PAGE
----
The remaining staff includes: Roman Contreras, Asst. Comptroller, and Angie Botello, Accounting; Dolores Zapata Murff (Dee), who has filed a grievance against Mr. Ruiz, formerly Public Relations and Marketing Manager and now in limbo; Pedro Ramirez, Guadalupe Theatre Manager, and Santiago L. Ybarra, who maintain the Guadalupe Theatre; Carmen Salinas, Membership Volunteer Coordinator; David Mercado Gonzalez, graphic artist.

The new hires that Ruiz has made are: Loretta Zevallos, Comptroller, Cynthia Langston, Director of Development; ; and Ruiz introduced a woman, also white, from out-of-state at the February boardmeeting hired to manage arts education. He also announced that he'd hired a PR manager, an Anglo male, to manage the Conjunto Festival.

The mission of the Guadalupe is to preserve, develop, present and promote the arts and culture of Chicanos, Latinos and indigenous peoples.

“I’ve always been passionate about the arts,” said Ruiz.

Photo Credit: At the Guadalupe Cultural Center, "Virgen Veladora," by Al Rendon, www.alrendon.com

******To be Continued: More questions about R. Bret Ruiz. On the trail of the Guadalupe's debt and financial practices; A complaint letter from Dolores Zapata Murff (Dee) regarding sexual and racial harrassment; A snapshot of the Guadalupe's Board meeting in February; a National Perspective from NALAC, the Guadalupe's Youth Tell It Like it Is!; and a profile of Terry Ybanez, a prominent community leader, teacher and MFA-artist, who has been denied a seat on the Guadalupe Board of Directors. And mucho mas.




Comments

The 411 Show said…
This is very interesting,yet sad, I hope what looks like the obvious is not what is happening, that the Guadalupe is being mismanaged by people who are only in it for themselves, and not the public they are suppose to be serving.
Pat Benitez
Verdi said…
It is happening and has been happening for years. People know about it but nobody will say anything because it makes the arts community look bad and the politians look stupid. Thanks for doing this. It's important because we need the Guadalupe but we need it strong. And we can't permit the crap that has gone on with funding over there. Money for the arts is too scarce in this town! This needs to be fixed and information needs to get out about other organizations in this town, like Jump-Start, that do amazing things with tiny bits of change left over from the city's coffers.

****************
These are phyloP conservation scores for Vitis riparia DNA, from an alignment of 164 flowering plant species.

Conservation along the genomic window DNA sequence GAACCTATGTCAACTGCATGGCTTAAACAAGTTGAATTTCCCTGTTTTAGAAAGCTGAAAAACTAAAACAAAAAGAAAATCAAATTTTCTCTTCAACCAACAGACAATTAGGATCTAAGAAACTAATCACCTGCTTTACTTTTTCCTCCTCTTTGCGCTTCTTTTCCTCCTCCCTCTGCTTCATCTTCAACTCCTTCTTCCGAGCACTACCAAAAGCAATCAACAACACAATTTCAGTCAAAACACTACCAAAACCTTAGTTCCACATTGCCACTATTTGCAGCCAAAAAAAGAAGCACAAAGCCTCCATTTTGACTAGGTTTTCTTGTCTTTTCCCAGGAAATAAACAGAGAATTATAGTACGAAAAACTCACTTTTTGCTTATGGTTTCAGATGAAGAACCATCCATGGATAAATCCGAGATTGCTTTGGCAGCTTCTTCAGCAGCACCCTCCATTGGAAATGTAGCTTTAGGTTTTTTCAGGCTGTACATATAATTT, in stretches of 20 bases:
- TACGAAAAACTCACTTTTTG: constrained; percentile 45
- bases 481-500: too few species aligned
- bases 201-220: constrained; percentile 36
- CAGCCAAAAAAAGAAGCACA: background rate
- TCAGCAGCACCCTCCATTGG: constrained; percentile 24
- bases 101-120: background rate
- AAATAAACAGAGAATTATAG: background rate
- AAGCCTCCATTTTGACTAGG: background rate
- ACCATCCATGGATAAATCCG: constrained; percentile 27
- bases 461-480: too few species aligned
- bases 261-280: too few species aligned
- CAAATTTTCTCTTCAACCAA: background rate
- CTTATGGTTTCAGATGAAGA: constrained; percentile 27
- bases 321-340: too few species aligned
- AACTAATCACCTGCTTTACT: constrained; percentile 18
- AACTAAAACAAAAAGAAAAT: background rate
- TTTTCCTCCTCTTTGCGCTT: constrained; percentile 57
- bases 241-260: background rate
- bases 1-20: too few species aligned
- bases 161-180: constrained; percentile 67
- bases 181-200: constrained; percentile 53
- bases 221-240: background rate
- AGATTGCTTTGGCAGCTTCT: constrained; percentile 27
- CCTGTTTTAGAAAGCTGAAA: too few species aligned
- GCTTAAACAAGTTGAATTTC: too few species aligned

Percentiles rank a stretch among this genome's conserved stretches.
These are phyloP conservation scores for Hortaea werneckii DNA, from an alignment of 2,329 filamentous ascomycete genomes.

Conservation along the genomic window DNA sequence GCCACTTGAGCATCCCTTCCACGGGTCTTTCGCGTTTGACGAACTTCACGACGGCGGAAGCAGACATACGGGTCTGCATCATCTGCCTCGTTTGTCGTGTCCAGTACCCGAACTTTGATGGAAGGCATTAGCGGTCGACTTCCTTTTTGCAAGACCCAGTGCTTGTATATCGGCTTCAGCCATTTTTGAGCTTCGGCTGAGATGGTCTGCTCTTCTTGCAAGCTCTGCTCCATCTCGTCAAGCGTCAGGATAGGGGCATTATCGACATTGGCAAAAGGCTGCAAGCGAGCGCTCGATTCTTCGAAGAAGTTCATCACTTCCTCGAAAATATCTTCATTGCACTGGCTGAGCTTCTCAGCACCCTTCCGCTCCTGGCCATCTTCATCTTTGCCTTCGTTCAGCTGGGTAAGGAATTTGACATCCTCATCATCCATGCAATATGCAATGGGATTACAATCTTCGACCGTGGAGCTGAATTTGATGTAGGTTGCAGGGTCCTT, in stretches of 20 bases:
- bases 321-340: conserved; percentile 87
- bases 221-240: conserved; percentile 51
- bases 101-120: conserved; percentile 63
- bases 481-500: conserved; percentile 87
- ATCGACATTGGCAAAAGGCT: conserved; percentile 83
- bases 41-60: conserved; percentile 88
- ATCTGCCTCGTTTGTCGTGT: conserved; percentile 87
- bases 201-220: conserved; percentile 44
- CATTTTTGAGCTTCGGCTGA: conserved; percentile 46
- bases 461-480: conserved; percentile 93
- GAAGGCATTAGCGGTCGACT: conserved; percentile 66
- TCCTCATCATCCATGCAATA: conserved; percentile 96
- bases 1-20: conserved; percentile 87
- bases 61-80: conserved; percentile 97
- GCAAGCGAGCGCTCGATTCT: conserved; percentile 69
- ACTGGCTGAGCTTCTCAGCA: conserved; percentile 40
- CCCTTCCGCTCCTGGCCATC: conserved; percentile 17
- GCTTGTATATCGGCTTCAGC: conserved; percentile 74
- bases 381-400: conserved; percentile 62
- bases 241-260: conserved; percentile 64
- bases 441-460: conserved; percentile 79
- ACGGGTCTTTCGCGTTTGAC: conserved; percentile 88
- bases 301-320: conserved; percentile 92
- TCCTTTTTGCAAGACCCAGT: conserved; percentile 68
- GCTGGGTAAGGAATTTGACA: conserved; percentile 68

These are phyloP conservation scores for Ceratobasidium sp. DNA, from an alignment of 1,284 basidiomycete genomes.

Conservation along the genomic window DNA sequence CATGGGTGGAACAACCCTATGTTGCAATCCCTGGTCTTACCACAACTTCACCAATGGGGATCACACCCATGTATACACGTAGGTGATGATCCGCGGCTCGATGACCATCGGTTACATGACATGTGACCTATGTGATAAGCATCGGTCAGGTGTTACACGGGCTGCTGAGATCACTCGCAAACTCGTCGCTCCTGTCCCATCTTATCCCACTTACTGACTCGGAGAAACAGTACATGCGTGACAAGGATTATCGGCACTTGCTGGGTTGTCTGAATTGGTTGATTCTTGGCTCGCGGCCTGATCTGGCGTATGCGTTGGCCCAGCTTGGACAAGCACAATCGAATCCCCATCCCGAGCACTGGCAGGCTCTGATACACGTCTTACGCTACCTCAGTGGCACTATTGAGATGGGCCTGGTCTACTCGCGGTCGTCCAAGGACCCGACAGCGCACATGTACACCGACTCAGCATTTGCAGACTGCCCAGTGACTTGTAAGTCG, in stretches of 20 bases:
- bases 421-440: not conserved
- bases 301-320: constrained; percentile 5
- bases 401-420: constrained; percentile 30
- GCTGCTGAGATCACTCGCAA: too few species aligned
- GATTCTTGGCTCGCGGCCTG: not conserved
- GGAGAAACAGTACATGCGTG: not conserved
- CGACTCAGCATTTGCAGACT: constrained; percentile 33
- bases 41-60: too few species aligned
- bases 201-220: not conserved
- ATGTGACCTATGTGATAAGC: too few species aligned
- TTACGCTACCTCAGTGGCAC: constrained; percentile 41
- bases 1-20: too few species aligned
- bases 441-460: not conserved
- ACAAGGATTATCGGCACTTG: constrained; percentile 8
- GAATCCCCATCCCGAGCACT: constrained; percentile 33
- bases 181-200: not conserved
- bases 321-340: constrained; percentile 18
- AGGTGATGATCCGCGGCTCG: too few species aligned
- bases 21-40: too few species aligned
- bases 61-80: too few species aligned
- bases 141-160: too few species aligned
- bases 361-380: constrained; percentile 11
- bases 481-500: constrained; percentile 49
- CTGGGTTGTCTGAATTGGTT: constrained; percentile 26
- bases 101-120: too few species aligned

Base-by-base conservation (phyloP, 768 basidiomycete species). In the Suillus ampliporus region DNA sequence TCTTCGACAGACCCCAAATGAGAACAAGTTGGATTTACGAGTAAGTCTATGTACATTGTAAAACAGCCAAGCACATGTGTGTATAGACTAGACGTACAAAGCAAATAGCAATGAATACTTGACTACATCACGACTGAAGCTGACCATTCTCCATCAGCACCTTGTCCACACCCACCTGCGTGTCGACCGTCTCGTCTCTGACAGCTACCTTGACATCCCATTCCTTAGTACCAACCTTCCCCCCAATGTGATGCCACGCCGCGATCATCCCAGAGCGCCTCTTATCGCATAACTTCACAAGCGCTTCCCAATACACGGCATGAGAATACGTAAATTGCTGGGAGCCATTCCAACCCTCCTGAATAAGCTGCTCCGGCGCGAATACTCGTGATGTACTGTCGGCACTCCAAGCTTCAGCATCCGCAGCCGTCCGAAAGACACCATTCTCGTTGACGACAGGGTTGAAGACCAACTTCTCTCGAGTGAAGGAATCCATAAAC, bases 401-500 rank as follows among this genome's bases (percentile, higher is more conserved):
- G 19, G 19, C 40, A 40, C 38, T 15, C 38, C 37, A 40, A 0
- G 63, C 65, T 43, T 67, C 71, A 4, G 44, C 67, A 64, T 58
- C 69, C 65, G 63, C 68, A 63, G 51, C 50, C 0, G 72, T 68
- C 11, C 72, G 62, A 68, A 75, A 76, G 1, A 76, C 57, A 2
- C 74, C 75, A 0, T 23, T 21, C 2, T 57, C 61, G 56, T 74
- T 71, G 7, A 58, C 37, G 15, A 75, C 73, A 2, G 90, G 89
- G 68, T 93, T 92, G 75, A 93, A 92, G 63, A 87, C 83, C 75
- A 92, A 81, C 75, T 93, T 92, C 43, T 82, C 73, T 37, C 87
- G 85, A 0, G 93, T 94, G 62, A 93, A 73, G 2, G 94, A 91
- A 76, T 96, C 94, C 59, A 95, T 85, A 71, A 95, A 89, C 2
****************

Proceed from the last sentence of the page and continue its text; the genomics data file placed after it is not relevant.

Aside from the criminal conduct that appears to be taking place at the GUAC, the saddest thing is that this center had its start with a grass roots direct action takeover of the building that still serves as the hub of the organization. As a scholar and cultural worker, I know that the center has been mismanaged for years and also has lost touch with its working class Raza constituency. Whether this started with the program by Up With People, the firing of the program directors, or the mysterious and troublesome upward flow of finances, is not the issue. The fact remains that the GUAC is being mismanaged. Not only do we need to fire that fake ass bato running the show but we need a plan to restore some integrity to the center. As it stands now, even the racist gabachos laugh at it. Worse, too many people are being traumatized by it. Enough is enough. Thank you Barbara for your grito.
Comrade Urbano Montez